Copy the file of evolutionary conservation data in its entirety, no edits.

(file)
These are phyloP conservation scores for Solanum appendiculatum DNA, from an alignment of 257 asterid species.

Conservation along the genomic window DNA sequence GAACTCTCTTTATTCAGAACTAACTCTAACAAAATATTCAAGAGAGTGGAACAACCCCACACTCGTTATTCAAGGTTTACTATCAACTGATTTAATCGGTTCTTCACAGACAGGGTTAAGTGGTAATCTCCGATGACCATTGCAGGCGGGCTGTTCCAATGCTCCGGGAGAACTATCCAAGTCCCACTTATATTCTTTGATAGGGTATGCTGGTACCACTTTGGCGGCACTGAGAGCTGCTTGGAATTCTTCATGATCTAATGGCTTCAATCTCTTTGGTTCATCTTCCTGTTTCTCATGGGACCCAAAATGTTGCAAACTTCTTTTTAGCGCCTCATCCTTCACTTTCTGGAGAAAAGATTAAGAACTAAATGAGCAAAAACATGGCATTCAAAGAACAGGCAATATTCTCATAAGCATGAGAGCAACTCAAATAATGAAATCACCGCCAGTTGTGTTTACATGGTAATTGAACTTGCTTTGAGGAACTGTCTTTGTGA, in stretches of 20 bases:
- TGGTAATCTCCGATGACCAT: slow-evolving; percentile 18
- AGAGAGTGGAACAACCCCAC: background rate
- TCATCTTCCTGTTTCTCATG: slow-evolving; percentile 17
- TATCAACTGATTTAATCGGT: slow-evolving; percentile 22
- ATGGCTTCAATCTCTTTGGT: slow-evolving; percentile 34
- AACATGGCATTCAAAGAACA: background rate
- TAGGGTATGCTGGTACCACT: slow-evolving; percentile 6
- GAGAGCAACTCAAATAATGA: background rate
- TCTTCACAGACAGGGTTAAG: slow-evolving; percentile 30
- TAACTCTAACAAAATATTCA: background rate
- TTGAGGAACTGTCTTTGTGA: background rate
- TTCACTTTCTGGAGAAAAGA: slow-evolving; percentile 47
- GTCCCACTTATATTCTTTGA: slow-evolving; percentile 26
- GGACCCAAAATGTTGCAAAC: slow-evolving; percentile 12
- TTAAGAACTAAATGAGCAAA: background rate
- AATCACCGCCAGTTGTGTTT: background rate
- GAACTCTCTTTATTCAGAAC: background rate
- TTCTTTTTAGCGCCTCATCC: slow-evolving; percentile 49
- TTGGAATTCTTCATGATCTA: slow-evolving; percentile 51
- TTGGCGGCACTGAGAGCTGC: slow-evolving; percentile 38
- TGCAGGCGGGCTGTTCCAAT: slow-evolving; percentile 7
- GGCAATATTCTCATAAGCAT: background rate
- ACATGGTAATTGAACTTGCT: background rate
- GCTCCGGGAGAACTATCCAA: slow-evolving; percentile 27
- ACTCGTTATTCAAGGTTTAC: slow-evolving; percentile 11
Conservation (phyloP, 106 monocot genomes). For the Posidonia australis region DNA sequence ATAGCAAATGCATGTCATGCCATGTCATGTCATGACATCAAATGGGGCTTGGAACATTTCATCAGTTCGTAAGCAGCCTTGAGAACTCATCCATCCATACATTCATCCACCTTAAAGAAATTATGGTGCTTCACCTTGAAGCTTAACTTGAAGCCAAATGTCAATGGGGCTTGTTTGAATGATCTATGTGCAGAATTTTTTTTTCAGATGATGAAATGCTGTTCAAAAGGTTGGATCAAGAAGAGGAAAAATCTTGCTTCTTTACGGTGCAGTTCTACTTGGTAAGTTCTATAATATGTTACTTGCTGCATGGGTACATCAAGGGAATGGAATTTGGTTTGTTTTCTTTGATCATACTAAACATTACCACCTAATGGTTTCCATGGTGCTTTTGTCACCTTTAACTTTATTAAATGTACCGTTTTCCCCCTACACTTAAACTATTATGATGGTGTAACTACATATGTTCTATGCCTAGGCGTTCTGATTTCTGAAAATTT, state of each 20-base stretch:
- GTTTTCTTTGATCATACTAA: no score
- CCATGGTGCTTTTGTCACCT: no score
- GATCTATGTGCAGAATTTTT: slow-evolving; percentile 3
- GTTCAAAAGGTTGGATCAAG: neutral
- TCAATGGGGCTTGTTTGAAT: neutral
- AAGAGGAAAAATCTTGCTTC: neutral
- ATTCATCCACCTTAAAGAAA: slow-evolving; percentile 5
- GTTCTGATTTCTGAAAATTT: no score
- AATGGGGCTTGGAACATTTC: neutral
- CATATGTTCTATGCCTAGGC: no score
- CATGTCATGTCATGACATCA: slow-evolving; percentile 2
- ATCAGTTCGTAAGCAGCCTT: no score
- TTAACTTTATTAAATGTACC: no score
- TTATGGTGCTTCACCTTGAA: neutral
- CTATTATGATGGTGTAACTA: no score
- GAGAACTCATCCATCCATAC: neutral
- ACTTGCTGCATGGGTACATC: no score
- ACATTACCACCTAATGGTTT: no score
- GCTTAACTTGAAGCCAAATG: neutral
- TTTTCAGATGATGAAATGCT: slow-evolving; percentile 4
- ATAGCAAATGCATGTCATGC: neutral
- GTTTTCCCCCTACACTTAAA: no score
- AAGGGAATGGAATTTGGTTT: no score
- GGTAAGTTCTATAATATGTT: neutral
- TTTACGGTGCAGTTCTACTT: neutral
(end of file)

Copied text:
These are phyloP conservation scores for Solanum appendiculatum DNA, from an alignment of 257 asterid species.

Conservation along the genomic window DNA sequence GAACTCTCTTTATTCAGAACTAACTCTAACAAAATATTCAAGAGAGTGGAACAACCCCACACTCGTTATTCAAGGTTTACTATCAACTGATTTAATCGGTTCTTCACAGACAGGGTTAAGTGGTAATCTCCGATGACCATTGCAGGCGGGCTGTTCCAATGCTCCGGGAGAACTATCCAAGTCCCACTTATATTCTTTGATAGGGTATGCTGGTACCACTTTGGCGGCACTGAGAGCTGCTTGGAATTCTTCATGATCTAATGGCTTCAATCTCTTTGGTTCATCTTCCTGTTTCTCATGGGACCCAAAATGTTGCAAACTTCTTTTTAGCGCCTCATCCTTCACTTTCTGGAGAAAAGATTAAGAACTAAATGAGCAAAAACATGGCATTCAAAGAACAGGCAATATTCTCATAAGCATGAGAGCAACTCAAATAATGAAATCACCGCCAGTTGTGTTTACATGGTAATTGAACTTGCTTTGAGGAACTGTCTTTGTGA, in stretches of 20 bases:
- TGGTAATCTCCGATGACCAT: slow-evolving; percentile 18
- AGAGAGTGGAACAACCCCAC: background rate
- TCATCTTCCTGTTTCTCATG: slow-evolving; percentile 17
- TATCAACTGATTTAATCGGT: slow-evolving; percentile 22
- ATGGCTTCAATCTCTTTGGT: slow-evolving; percentile 34
- AACATGGCATTCAAAGAACA: background rate
- TAGGGTATGCTGGTACCACT: slow-evolving; percentile 6
- GAGAGCAACTCAAATAATGA: background rate
- TCTTCACAGACAGGGTTAAG: slow-evolving; percentile 30
- TAACTCTAACAAAATATTCA: background rate
- TTGAGGAACTGTCTTTGTGA: background rate
- TTCACTTTCTGGAGAAAAGA: slow-evolving; percentile 47
- GTCCCACTTATATTCTTTGA: slow-evolving; percentile 26
- GGACCCAAAATGTTGCAAAC: slow-evolving; percentile 12
- TTAAGAACTAAATGAGCAAA: background rate
- AATCACCGCCAGTTGTGTTT: background rate
- GAACTCTCTTTATTCAGAAC: background rate
- TTCTTTTTAGCGCCTCATCC: slow-evolving; percentile 49
- TTGGAATTCTTCATGATCTA: slow-evolving; percentile 51
- TTGGCGGCACTGAGAGCTGC: slow-evolving; percentile 38
- TGCAGGCGGGCTGTTCCAAT: slow-evolving; percentile 7
- GGCAATATTCTCATAAGCAT: background rate
- ACATGGTAATTGAACTTGCT: background rate
- GCTCCGGGAGAACTATCCAA: slow-evolving; percentile 27
- ACTCGTTATTCAAGGTTTAC: slow-evolving; percentile 11
Conservation (phyloP, 106 monocot genomes). For the Posidonia australis region DNA sequence ATAGCAAATGCATGTCATGCCATGTCATGTCATGACATCAAATGGGGCTTGGAACATTTCATCAGTTCGTAAGCAGCCTTGAGAACTCATCCATCCATACATTCATCCACCTTAAAGAAATTATGGTGCTTCACCTTGAAGCTTAACTTGAAGCCAAATGTCAATGGGGCTTGTTTGAATGATCTATGTGCAGAATTTTTTTTTCAGATGATGAAATGCTGTTCAAAAGGTTGGATCAAGAAGAGGAAAAATCTTGCTTCTTTACGGTGCAGTTCTACTTGGTAAGTTCTATAATATGTTACTTGCTGCATGGGTACATCAAGGGAATGGAATTTGGTTTGTTTTCTTTGATCATACTAAACATTACCACCTAATGGTTTCCATGGTGCTTTTGTCACCTTTAACTTTATTAAATGTACCGTTTTCCCCCTACACTTAAACTATTATGATGGTGTAACTACATATGTTCTATGCCTAGGCGTTCTGATTTCTGAAAATTT, state of each 20-base stretch:
- GTTTTCTTTGATCATACTAA: no score
- CCATGGTGCTTTTGTCACCT: no score
- GATCTATGTGCAGAATTTTT: slow-evolving; percentile 3
- GTTCAAAAGGTTGGATCAAG: neutral
- TCAATGGGGCTTGTTTGAAT: neutral
- AAGAGGAAAAATCTTGCTTC: neutral
- ATTCATCCACCTTAAAGAAA: slow-evolving; percentile 5
- GTTCTGATTTCTGAAAATTT: no score
- AATGGGGCTTGGAACATTTC: neutral
- CATATGTTCTATGCCTAGGC: no score
- CATGTCATGTCATGACATCA: slow-evolving; percentile 2
- ATCAGTTCGTAAGCAGCCTT: no score
- TTAACTTTATTAAATGTACC: no score
- TTATGGTGCTTCACCTTGAA: neutral
- CTATTATGATGGTGTAACTA: no score
- GAGAACTCATCCATCCATAC: neutral
- ACTTGCTGCATGGGTACATC: no score
- ACATTACCACCTAATGGTTT: no score
- GCTTAACTTGAAGCCAAATG: neutral
- TTTTCAGATGATGAAATGCT: slow-evolving; percentile 4
- ATAGCAAATGCATGTCATGC: neutral
- GTTTTCCCCCTACACTTAAA: no score
- AAGGGAATGGAATTTGGTTT: no score
- GGTAAGTTCTATAATATGTT: neutral
- TTTACGGTGCAGTTCTACTT: neutral